But how do you redirect traffic to your new domain? It’s simple. If you’re still hosting your old domain you can connect to your old website url via File Manager or SFTP/FTP. Add the following code to the .htaccess file:
#Options +FollowSymLinks RewriteEngine on RewriteRule ^(.*)$ http://www.newdomain.com/$1 [R=301,L]
Just replace newdomain.com with your new domain url. Visit your old domain to test whether the redirect is working. And that’s it! You just moved WordPress content to a new domain while keeping SEO juice. This is the best solution as it redirects your old pages to the same page on the new domain which is better for SEO.
Another option would be to log into your domain registrar (such as GoDaddy) to setup domain forwarding but this will redirect all old pages to your new homepage rather than the corresponding content.
Earlier, we mentioned that you’ll suffer temporary loss of traffic as users adjust and as Google indexes your new domain. If you can spare a minute, start by notifying your users via blog posts. It’s important that you broadcast the move, because that’s what awesome people do. Notify also Google of the change in address. Just login to your Google Webmaster Account and navigate to Configuration -> Change of Address.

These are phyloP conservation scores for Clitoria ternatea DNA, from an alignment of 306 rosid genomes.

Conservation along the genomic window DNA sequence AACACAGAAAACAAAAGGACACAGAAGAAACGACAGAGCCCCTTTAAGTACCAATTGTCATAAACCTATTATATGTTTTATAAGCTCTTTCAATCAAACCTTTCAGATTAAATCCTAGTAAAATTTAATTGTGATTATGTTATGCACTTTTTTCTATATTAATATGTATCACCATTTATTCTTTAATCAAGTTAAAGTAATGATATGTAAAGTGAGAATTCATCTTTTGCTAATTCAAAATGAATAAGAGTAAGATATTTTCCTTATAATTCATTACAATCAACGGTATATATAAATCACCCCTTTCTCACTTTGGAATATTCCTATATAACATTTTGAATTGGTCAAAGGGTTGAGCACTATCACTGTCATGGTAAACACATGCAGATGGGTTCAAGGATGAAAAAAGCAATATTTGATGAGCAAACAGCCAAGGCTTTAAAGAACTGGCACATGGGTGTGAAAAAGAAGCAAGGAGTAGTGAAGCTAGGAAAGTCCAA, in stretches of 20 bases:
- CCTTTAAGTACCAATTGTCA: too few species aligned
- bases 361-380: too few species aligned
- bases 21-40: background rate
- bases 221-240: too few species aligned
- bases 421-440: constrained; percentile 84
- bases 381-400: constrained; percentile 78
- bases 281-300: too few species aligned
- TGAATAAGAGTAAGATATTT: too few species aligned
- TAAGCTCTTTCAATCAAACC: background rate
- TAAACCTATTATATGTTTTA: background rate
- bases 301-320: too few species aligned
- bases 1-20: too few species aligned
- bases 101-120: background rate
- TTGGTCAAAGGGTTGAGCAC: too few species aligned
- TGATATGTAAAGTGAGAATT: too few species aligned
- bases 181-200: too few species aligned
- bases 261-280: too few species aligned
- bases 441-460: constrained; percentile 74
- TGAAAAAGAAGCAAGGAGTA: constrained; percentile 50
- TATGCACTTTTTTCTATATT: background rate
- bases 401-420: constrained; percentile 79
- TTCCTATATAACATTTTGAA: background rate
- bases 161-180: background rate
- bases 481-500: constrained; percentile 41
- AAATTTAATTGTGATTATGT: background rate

Eventually, you need to test your site like you would a brand new site. Iron out all bugs that might have cropped up while moving and obtain feedback from users. See why you need to create blog posts announcing the move?
Moving WordPress content to a new domain and maintaining SEO rankings is easy provided you follow each of these steps carefully. Rushing into things will only leave you with errors that are hard to surmount, costing you time and money. Again, if you’re unsure of something, please don’t guess.
We hope this guide helped you move WordPress content to a new domain successfully. If you ran into a problem, have a question or suggestion, don’t hesitate dropping us a line in the comments below. We always look forward to your feedback.
How about that happy dance? Cheers and happy moving!